PARIS — The barstool is at the corner of the long, glistening wood bar top. I sat in it randomly as the place was empty on a postcard-perfect sunny afternoon in Paris. The city is coming out of a long winter and no one wanted to sit inside on a bright sunny day inching toward 70. Parisians were all outside, wearing sunglasses, picking at nicoise salads and baguette sandwiches and tuna tartare. I thought, What a great day to sit inside a bar and drink.
After all, I was sitting in Ernest Hemingway’s bar stool.
I had no clue. I had walked into Closerie des Lilas during a day spent following in Hemingway’s footsteps. The Closerie des Lilas was arguably his favorite cafe. He did a lot of his writing here. In fact, he penned “The Sun Also Rises,” his epic novel about the Spanish Civil War which he covered, from one of the seats in the bar. I asked the bartender where the seat was.
“You’re sitting in it, Ernest,” he said with a laugh.
He pointed in front of me. There on a tiny gold plaque was the name “ERNEST HEMINGWAY.” I was sitting in his favorite barstool. Hemingway isn’t my favorite writer. Pat Conroy and Hunter Thompson battle it out for that honor, depending on my mood and level of alcohol. But Hemingway’s life fascinated me. He moved to Paris at 22 when he became a foreign correspondent. He made his name with “The Sun Also Rises” in 1926 — at age 27. He wrote “A Farewell to Arms,” his novel about working with the World War I ambulance drivers in Paris, at 30. He won the Nobel Peace Prize for fiction at 55.
So there are similarities. We’re both writers. But instead of writing “A Farewell to Arms,” I wrote about a erotica hotel in Yucatan. OK, at least we lived overseas and became inspired by our foreign surroundings.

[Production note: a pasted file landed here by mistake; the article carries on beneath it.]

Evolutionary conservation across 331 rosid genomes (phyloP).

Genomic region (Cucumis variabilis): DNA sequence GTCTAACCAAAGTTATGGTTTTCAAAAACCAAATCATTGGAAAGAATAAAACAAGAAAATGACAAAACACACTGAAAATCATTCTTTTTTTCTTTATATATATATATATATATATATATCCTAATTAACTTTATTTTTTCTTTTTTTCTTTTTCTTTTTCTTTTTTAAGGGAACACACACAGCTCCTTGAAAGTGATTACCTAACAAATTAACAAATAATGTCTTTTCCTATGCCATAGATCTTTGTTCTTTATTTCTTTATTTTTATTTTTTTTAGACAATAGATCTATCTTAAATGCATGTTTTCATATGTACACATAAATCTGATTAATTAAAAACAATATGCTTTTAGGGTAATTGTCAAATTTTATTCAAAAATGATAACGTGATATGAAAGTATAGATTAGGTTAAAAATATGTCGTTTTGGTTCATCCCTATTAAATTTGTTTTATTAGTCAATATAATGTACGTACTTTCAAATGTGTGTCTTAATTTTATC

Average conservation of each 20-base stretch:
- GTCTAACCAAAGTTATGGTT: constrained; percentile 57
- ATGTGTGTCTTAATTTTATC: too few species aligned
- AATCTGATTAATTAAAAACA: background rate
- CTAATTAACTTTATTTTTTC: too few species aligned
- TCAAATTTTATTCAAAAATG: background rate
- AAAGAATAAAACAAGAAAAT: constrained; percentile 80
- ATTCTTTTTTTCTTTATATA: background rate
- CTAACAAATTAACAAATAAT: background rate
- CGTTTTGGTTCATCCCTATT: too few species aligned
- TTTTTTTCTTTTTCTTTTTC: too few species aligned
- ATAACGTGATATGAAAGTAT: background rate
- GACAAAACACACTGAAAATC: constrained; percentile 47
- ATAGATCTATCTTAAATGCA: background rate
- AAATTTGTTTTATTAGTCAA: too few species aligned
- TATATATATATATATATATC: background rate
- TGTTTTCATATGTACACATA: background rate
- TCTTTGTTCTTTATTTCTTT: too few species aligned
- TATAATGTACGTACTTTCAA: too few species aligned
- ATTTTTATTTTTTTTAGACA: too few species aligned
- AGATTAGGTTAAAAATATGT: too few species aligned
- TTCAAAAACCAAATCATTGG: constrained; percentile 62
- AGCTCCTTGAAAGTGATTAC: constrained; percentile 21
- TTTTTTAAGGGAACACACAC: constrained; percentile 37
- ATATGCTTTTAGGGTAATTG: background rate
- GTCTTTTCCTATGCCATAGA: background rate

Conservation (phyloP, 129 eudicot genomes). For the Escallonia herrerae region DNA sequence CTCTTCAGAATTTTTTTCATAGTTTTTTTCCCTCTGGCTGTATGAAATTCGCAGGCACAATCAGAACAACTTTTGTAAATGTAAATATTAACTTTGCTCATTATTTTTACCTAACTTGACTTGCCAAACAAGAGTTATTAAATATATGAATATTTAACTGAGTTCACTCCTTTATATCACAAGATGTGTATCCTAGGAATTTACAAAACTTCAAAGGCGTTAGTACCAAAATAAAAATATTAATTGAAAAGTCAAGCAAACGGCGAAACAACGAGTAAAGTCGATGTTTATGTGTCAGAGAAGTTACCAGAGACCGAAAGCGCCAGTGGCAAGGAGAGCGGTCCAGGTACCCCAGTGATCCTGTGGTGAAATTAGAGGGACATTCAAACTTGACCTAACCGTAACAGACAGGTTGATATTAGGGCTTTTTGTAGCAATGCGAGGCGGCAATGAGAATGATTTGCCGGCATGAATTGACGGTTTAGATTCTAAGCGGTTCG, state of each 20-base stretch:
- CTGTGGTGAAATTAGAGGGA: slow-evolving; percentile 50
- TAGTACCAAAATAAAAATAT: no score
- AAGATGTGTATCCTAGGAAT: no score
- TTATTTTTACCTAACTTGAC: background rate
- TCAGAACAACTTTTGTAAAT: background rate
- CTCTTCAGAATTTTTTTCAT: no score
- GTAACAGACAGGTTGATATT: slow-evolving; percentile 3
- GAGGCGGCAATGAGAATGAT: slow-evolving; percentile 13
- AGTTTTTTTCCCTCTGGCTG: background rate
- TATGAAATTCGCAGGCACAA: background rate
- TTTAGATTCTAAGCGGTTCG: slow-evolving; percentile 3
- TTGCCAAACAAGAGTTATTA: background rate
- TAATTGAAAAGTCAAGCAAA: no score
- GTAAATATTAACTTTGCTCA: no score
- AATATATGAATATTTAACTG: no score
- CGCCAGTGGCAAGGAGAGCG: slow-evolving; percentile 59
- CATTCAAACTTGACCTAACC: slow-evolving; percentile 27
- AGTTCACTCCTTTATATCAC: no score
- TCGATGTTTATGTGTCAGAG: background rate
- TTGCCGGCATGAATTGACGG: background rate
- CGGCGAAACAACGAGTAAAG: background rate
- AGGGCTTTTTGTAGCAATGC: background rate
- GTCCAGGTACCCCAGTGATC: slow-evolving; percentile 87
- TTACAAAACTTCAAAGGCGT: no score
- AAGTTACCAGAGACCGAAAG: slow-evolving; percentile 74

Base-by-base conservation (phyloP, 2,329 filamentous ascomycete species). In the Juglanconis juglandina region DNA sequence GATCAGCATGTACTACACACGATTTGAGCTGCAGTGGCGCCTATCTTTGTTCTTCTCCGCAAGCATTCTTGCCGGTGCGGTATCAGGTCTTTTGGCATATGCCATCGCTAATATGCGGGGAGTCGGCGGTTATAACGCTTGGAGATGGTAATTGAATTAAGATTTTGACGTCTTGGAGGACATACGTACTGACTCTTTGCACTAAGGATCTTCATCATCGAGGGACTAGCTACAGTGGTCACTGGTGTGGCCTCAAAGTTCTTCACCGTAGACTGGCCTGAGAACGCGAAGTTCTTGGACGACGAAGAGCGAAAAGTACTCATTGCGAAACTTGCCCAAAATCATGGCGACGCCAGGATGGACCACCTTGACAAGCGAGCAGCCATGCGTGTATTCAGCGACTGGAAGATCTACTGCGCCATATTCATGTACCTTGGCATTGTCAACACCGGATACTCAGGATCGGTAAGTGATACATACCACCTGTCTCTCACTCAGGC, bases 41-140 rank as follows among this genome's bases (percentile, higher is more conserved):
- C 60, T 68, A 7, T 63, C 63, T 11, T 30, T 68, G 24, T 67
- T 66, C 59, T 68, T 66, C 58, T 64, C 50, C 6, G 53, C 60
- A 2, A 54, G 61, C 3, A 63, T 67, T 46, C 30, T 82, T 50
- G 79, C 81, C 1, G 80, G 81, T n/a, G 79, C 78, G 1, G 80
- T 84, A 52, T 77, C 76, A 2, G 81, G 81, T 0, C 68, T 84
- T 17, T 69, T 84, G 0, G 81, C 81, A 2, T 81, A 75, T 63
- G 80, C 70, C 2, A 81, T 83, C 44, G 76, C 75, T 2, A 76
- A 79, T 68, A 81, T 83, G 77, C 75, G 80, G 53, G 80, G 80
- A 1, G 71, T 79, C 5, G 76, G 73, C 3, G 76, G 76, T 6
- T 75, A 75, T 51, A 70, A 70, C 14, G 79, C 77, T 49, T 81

Hopefully, his old surroundings would inspire me. That’s why I left the apartment and went searching for Hemingway. He spent most of his Paris life right around my neighborhood in the Latin Quarter. His two apartments are just up Rue Monge from me. The first is on a quiet side street next to the Cafe Bo LeDescantes. A small plaque next to a bright blue door indicates the second-story apartment window where he spent some of his life in 1920-21. Ugly construction equipment mars any kind of romantic reminiscence.
The second apartment is just around the corner on Rue Descartes. He obviously upgraded. Two big, ornately decorated black doors lead into a bright, white apartment building with 19th century guardrail on all the balconies. A tony, romantic cafe, La Maison de Verlaine, is right below it.
Even in his 20s, Hemingway owned Paris. It was a great time to be here. While the Roaring ‘20s captivated America, France was coming out of World War I and the French were falling in love again. Artists were worshipped. Hemingway was the Alpha Male among a group that included Gertrude Stein, Picasso, Jean-Paul Sartre and Samuel Beckett.